In the early 1980s, psychologists performed an experiment in which prison cells were painted pink. They found the aggressive prisoners became calmer as a result. 19th-century German composer Richard Wagner felt so inspired by the colour purple that he wrote his operas in a room decorated with shades of violet. In one scientific study, the reaction speed of participants increased by 12 per cent when they were in a room lit with red light. Green is said to alleviate stress and negativity – hence why theatres and TV studios have a ‘green room’ in which guests and performers can relax. Izamal in Mexico is known as the Yellow City because most of its buildings are painted egg-yolk yellow. Black on yellow is the most high-visibility colour combination.

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‘Use yellow with caution. It can be very tricky to live with as your brain will overemphasise the yellowness, and some yellow emulsions, in particular, can appear very harsh’ Nick Ronald, creative director at Grand Illusions Vintage Paint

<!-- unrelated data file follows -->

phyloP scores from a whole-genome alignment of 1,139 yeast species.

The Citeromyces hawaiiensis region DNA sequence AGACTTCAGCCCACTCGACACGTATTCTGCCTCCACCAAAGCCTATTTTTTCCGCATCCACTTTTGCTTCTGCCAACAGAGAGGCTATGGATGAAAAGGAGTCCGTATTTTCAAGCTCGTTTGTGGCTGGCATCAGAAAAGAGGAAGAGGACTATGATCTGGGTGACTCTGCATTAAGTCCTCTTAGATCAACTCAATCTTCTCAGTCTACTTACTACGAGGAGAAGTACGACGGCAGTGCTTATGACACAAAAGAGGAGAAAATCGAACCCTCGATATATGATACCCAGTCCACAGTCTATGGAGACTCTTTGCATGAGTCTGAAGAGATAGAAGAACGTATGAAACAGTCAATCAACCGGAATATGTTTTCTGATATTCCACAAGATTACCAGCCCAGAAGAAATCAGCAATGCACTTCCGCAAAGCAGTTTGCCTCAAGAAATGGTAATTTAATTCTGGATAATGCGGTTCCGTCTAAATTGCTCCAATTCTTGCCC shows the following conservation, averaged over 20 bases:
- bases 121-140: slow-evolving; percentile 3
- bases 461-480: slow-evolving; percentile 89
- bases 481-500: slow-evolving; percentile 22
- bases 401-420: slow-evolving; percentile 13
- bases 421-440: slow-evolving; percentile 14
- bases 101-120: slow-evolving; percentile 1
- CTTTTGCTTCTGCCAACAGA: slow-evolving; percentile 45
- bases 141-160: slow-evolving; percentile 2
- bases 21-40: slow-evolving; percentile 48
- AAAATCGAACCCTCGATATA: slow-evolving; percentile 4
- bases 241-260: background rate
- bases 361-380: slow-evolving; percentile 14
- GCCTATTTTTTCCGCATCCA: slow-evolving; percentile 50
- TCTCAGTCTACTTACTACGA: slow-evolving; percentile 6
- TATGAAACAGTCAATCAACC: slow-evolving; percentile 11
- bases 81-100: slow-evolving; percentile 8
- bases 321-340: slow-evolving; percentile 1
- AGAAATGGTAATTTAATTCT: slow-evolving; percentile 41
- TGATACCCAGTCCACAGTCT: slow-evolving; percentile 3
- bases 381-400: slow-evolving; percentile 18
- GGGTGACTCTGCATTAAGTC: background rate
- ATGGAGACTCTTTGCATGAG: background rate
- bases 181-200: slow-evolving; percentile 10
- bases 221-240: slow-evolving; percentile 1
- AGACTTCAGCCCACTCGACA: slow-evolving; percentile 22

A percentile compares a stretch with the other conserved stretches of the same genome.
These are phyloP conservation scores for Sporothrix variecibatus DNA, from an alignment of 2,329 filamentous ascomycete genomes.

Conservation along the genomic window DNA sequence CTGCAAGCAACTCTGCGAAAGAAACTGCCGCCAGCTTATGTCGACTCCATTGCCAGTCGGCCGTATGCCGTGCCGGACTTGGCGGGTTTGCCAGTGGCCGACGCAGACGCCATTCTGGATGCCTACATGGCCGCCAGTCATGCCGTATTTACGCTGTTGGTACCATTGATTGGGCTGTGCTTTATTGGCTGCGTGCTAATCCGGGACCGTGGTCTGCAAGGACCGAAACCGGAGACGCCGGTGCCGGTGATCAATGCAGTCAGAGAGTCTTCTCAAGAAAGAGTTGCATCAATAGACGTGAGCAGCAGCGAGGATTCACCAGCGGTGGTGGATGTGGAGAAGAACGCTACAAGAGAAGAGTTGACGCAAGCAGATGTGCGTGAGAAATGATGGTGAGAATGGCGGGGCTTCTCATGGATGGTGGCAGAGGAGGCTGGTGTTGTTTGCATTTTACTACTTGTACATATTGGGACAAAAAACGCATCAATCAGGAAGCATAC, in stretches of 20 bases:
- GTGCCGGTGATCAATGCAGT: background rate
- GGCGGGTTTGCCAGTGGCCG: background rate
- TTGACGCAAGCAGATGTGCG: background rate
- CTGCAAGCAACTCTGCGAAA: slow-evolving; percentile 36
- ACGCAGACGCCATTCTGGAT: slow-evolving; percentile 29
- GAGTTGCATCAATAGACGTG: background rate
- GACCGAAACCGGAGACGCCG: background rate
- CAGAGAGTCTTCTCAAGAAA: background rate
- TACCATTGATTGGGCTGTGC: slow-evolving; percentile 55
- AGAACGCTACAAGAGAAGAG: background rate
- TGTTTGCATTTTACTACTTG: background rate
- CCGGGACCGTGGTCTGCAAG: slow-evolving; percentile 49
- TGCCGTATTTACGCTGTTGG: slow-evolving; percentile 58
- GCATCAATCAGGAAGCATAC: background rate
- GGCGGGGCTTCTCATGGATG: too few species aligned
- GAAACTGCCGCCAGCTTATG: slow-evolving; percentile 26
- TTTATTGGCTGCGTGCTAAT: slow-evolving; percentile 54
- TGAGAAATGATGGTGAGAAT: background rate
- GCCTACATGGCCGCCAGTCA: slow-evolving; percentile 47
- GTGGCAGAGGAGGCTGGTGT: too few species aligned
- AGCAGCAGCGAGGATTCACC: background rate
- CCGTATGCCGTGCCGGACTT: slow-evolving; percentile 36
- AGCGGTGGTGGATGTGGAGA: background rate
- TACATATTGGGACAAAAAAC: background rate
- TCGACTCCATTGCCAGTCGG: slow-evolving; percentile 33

OPPOSITE TOP Use pastels for a summery feel. From left: Pale Leaf; Kingly Grey; Dusky Rose; Green Shoot; Dusty Lilac, all £39 for 2.5ltrs matt emulsion, Sanderson ABOVE LEFT Mix bright hues for a cheerful look. Tabletop painted in Sky Grey; legs painted in Empire Gold, both £48.50 for 2.5ltrs of water-based eggshell, Sanderson. Chair painted in Hicks’ Blue, £53 for 2.5ltrs intelligent eggshell, Little Greene ABOVE RIGHT Chalky finishes work beautifully in period living rooms. Cricket, £32.74 for 2.5ltrs claypaint, Earthborn FAR LEFT Soft yellow is a rejuvenating choice for bedrooms. Indian Yellow, £35.50 for 2.5ltrs matt emulsion, Fired Earth LEFT Make a statement with bold red. Carmine, £37 for 2.5ltrs absolute matt emulsion, Little Greene JUNE 2015 97